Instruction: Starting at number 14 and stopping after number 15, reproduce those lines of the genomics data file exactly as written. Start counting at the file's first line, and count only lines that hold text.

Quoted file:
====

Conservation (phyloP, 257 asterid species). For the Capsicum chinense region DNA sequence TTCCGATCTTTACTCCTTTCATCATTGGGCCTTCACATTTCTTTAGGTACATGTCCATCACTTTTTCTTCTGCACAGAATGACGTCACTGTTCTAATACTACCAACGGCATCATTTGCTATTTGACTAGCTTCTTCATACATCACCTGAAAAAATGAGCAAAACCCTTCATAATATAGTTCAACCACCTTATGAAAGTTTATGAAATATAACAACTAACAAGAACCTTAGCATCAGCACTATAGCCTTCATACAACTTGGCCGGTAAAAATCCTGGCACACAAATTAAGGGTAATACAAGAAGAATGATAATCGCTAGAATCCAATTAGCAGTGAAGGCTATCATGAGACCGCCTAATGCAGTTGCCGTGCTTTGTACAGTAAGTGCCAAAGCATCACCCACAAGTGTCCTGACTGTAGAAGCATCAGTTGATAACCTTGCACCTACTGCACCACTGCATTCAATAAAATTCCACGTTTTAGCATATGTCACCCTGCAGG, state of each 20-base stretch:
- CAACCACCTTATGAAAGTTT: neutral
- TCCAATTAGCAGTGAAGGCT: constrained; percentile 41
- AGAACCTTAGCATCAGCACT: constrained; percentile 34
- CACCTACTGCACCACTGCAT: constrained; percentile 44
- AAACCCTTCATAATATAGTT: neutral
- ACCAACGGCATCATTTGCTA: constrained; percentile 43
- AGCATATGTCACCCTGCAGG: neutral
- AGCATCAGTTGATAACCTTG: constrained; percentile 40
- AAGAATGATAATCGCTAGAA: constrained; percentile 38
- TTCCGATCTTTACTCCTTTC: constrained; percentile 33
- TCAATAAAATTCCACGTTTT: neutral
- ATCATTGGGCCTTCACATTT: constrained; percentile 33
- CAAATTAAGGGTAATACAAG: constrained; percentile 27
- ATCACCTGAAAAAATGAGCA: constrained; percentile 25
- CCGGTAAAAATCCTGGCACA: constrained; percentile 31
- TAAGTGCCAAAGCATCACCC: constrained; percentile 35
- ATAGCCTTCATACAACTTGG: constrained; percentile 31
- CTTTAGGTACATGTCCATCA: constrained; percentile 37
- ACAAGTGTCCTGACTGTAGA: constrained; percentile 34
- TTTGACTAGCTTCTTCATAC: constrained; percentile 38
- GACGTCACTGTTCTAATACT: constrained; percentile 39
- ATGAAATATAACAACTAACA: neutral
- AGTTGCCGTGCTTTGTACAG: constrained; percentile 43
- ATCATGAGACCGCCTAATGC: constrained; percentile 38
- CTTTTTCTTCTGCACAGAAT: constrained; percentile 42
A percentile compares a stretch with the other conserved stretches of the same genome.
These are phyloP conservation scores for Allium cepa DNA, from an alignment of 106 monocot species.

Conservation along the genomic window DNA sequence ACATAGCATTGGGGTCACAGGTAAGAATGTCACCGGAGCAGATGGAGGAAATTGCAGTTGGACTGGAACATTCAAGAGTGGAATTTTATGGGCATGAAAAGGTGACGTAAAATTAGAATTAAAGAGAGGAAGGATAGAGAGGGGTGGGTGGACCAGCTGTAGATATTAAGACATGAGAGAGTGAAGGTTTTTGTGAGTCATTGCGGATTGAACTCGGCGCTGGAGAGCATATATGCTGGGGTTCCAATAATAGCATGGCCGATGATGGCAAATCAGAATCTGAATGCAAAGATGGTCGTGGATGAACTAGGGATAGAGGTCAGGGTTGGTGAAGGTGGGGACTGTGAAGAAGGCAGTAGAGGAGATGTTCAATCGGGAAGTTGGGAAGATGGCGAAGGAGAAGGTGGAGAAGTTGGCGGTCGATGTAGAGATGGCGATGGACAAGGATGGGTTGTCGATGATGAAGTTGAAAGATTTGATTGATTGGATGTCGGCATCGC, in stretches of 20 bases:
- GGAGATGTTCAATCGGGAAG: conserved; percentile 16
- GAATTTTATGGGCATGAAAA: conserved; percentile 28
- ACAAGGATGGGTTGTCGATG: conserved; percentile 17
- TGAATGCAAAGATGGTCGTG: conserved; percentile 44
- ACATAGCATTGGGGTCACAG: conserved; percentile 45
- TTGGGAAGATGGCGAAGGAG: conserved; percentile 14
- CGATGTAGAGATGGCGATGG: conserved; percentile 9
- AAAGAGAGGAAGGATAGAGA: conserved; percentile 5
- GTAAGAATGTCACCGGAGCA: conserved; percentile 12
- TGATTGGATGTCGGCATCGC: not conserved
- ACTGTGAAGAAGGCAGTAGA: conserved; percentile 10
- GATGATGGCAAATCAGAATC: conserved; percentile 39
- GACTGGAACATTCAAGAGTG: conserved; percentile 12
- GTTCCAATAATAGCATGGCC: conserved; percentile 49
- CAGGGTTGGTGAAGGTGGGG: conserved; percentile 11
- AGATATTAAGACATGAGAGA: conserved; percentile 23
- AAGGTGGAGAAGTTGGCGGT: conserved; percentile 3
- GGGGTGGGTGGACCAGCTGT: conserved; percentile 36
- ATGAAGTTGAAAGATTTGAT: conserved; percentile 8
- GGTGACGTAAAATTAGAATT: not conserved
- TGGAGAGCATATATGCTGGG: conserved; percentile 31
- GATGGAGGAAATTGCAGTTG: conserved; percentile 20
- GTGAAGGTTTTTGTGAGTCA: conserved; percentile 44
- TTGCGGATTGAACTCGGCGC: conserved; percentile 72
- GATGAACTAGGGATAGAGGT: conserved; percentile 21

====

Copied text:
- CAAATTAAGGGTAATACAAG: constrained; percentile 27
- ATCACCTGAAAAAATGAGCA: constrained; percentile 25